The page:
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Phil Spencer is building Xbox Live with very strict moderation

Xbox Live

Phil Spencer and the rest of the team at Xbox recognize that gaming has a problem. In a new blog post titled “Video games: A unifying force for the world”, Spencer minces no words. As he outlined, “We will identify potentials for abuse and misuse on our platform and will fix problems quickly,” hyping up a new set of community moderation tools that will likely be deployed by the end of 2019.

Spencer further wasted no time in making their intentions clear, with the following statement that’s sure to draw some ire from gamers.

“Xbox Live is not a free speech platform. It is not a place where anybody can come and say anything. And as we’re working to ensure it’s a safe and inclusive environment for everybody, I don’t want to be opaque about it. I want to be out there front and center so that you understand our motivation”

There are some gamers who will see the mention of free speech as a slight. Mostly because the conditioned ideals of that term are often used as a scapegoat for being openly offensive or bigoted. Calls for free speech on privately-owned platforms are a huge political rallying cry as well, from all parts of the political spectrum. And as it relates to games, many want their gaming communities to be places of open discussion and exchange.

It’s important to remember that this grandstanding over the importance of free speech doesn’t exist in a vacuum. Plenty of other political rhetoric gets thrown around in an attempt to justify or defend the same toxic behavior Spencer and his team are trying to end. “Keep politics out of games” is one incredibly common cry. This one is somewhat idiotic though as it ignores that one can consider bigotry and offensive behavior as simply a position within the grander political spectrum. Every statement we make and action we take has an impact on someone, and using highly charged language is absolutely a political statement in essence. So the “keep politics out of games” cry can be seen as a justification for strict moderation that removes the most toxic elements. Because it’s these toxic elements that prompt the most contentious and destructive conversations and actions that can ruin a person’s gaming.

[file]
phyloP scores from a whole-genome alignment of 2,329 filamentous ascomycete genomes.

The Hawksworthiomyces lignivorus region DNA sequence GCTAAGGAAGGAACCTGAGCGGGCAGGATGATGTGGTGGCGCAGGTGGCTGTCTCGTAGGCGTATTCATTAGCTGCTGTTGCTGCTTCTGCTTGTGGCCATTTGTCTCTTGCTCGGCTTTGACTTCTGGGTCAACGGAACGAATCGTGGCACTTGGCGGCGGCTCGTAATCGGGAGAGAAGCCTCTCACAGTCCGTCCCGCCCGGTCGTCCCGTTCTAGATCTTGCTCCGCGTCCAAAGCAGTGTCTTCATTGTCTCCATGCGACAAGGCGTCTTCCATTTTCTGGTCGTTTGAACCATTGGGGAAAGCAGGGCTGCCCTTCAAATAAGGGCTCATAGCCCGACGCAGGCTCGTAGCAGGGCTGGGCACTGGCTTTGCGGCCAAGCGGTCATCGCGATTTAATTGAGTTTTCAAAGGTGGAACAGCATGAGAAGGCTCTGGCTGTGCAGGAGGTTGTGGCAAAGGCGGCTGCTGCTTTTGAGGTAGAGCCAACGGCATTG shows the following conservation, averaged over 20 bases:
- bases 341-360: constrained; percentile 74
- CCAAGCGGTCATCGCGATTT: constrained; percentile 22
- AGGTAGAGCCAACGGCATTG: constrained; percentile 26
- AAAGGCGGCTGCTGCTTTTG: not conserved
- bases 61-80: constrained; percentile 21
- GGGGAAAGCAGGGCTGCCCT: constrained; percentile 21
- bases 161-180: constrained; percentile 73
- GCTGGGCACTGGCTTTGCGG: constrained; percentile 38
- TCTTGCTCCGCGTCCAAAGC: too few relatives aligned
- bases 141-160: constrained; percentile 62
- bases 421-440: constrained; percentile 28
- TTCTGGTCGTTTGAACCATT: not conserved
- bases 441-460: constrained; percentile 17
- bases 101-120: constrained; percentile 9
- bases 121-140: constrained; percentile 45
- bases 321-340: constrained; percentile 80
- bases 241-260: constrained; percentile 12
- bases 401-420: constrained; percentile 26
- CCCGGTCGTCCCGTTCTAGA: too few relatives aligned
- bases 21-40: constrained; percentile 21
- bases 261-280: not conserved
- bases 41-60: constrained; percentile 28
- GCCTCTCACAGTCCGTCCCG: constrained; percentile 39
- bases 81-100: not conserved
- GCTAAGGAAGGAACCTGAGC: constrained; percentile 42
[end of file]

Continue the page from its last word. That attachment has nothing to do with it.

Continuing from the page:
And strict moderation is exactly what Spencer wants. He went over the “content moderation features” mentioned in his blog post and said that upcoming features will allow for just that.

Trouble is, a platform being too open and lenient is very much open to abuse by bigots, political extremists and other Ne’er-do-wells. By being incredibly transparent, but also heavy-handed, with their enforcement, Microsoft has a chance to set a standard for how to accurately and fairly deal with bigotry and harassment in online games.

It’s no secret that the majority of toxicity within video games comes from the people who play them. Social interaction combined with anonymity grants a ton of potential for people to say some very awful things without consequence. And these same people may have grown accustomed to defending their statements with cries of “free speech”. That anonymity is something that is a little unique in online games, as players will often feel more protective of their gamertag than say, a Twitter handle. As Phil Spencer puts it:

“One of the things we find in gaming that’s actually really helpful to us is that because your Xbox Live account has friends and identity and state, there seems to be—and it’s good—there seems to be a lot more care that a player takes in their identity and its reputation. Banning somebody on Twitter, it takes me five seconds to create another account.”

So while the whole concept makes sense on the surface, there are some criticism which should absolutely be heard. For one thing, how much power realistically should a private enterprise hold? The ability to completely remove paying customers from a service will always be contentious, even when it’s necessary. Though as long as Microsoft is kept in check in terms of what behavior is banned, the issue shouldn’t be too problematic.

The solutions themselves also seem kind of lackluster at face value. Adding blocking or filtering style features to Clubs allows some control, but the wider gaming space isn’t subject to the same ease of moderation that say a Corporation in EVE Online is. It’s easy to remove problem actors because you can control who gets entry in the first place. Generic online matches on consoles don’t have that extra layer. You have to experience the harassment and toxicity before you can mute or report the problem.

It sounds a lot like Xbox is about to implement Twitter-esque blocking and muting controls. And as someone who maintains a rather robust Twitter blocklist in the tens-of-thousands for dealing with trolls and openly bigoted fools, this is a terrible idea to translate to online gaming. It’s really cumbersome to have to manage a huge number of blocks and mutes on Twitter, impossible even, without the advent of third-party tools. I have some real suspicions that the system will be even more annoying to operate on Xbox One.

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